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Thread: Radio- speaker question

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    Default Radio- speaker question

    I have a 73Z with the orginal radio. As you know it only has one speaker hooked up in the back. I was wondering if I can hook a 2nd speaker up to the radio. I want to add a 2nd speaker in the back on the other side. Will this work and how would I wire it?

    I don't want to add a different sound system just the 2nd speaker.

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    you will need to put a cross over transformer in before the speakers to ballance the impeadence at the output of the radio, works like a splitter if you will. I would also reccommend you replace the original speaker with a new set of speakers to insure the speakers are ballanced as well.

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    Agreed. Don't simply hook up two speakers to the stock radio, you can (will?) damage the radio. Extra circuitry as described by the previous post is required.

    As for using better speakers back there instead fo the very rudimentary stock unit, you need to use a fairly shallow depth speaker. I used a pair of poly-cone 5 1/4" Kenwoods in mine. Don't worry about co-axial speakers with separate tweeters and such - the stock radio doesn't have the ability to make those sound much better than a single-cone.
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    Thanks, Can I get a cross over transformer at say Radio shack?

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    Don't OVER complicate the simplest of issues. You do NOT need the additional circuitry if you do things right.

    This has been covered before, has been done NUMEROUS times, and the answer is really bone simple. It's all in the wiring of the TWO (again TWO) speakers. Instead of Series wiring, you wire in parallel, this changes the load on the radio properly.

    Bottom line, use TWO 8 ohm speakers, Monaural, 5-1/4" (Ideally should be 5-1/8", but good luck finding that), and no more than a 10 watt rating is more than sufficient. Wire them in parallel, i.e. + to + on each speaker and - to - then the OEM wiring direct to one of the speaker terminals.

    See these 3 other posts:
    http://www.classiczcars.com/forums/showthread.php?28953

    http://www.classiczcars.com/forums/s...arallel+series

    http://www.classiczcars.com/forums/s...arallel+series

    Don't expect Blaupunkt type of sound, but more along the line of the "free" el-cheapo give away radio you can score out of a gumball machine... just a tad louder. The OEM radio had 3.5W of power with a THD of 10% into a 4 ohm speaker with a very light magnet... as yoiu can imagine, it's by no means the equivalent of an iPod.

    Don't turn the volume all the way up (even with just ONE speaker) and you'll be fine. I've had this setup in my car for the last 10 years and have always been able to enjoy "stereo"...

    FWIW
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    This is all correct, I assumed the stock speaker was an 8 ohm, my bad.
    Last edited by 5thhorsemann; 10-21-2011 at 10:40 AM.

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    Thanks

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    I am having a problem finding 8 ohm speakers They all seem to be 4 ohm. Advise?

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    Not trying to be "cute" but... keep looking?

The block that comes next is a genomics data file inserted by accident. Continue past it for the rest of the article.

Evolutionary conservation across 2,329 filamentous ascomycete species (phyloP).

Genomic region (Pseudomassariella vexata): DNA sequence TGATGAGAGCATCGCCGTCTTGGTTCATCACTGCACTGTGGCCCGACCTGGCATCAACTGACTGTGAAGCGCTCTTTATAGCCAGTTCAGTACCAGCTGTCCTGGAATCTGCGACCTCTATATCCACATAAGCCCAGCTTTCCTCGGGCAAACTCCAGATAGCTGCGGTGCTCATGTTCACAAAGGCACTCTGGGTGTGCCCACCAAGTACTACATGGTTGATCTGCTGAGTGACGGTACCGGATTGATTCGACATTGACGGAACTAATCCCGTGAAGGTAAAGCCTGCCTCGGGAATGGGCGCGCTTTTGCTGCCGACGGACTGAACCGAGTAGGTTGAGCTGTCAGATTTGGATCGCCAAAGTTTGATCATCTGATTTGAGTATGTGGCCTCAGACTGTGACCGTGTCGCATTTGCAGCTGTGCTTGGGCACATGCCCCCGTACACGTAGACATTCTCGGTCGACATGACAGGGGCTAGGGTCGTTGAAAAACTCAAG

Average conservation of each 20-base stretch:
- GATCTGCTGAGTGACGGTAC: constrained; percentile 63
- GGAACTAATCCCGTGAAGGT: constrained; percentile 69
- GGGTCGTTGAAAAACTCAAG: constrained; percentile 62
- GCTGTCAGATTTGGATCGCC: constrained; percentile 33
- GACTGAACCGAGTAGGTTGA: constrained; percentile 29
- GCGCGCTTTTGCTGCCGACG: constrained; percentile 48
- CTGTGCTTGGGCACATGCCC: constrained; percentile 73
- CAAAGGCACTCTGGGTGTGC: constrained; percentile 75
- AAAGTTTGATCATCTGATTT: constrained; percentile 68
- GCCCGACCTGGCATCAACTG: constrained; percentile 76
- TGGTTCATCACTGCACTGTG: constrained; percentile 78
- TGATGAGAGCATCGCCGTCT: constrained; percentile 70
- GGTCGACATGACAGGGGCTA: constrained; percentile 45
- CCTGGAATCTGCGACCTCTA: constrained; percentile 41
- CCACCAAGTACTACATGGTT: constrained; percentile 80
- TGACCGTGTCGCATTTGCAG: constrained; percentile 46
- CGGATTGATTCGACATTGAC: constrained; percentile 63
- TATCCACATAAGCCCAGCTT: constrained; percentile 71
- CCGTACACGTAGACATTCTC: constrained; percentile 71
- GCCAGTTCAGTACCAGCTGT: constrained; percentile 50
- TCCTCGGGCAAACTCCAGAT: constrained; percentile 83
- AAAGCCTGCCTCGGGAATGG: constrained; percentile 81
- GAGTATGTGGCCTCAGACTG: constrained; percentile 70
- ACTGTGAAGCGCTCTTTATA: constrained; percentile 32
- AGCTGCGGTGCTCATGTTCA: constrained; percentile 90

Radio Shack, your local Audio Shop, Wal-Mart, just to name a few places. I've even found 5-1/4" speakers in hardware stores, Lowe's, Home Depot, True Value, Ace, again, you just started today.


    But don't, as in DO NOT hook up two 4 ohm's in series or parallel as that will more than likely cause problems.

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    Crutchfield? Critchfield? Something like that.............

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    You can connect 2 4-ohm speakers in series. This will result in an 8-ohm load which will not damage the radio. It will reduce the total power output but the acoustic output of 2 speakers is better and will offset it some.

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    Speakers are inductive loads, not resistive loads, the speakers will sound like crap in series, you need the crossover to run two 4 ohm speakers and get any kind of sound quality.

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    Beerman, read the WHOLE post and you'll see why your answer... while technically correct, if the question were just, how can you equate an 8ohm speaker with two 4 ohm speakers, is TOTALLY WRONG for this application. (And some audiophiles will still discuss the HOW you connect in series as being important not only in circuit but also in acoustic response.)

    In this case, your "fix" is actually the WORST thing you can do for that radio. You're essentially DOUBLING the speaker rating.

    We're dealing with a 40+ year old radio that used technology and components probably 50 or so years old by now, with ratings of 4 Watt, 10% THD, and designed to use ONE 4 ohm speaker.

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    Checked today, Radio shack. Car Toys, Wallmart. and another local stereo shop. The only 8 ohm speakers avail are woofers all of the others are 4 ohm. So What do I have to do to use 4 ohm speakers?

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    Last edited by EScanlon; 10-22-2011 at 04:28 PM.
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    I agree that a series connection is not ideal but since 8-ohm speakers don't seem to common any longer it is a workable option. It will not hurt the radio. The worst problem will be the decoupling of each speaker from the output of the power amp and therefor soft bass. Does that really matter here?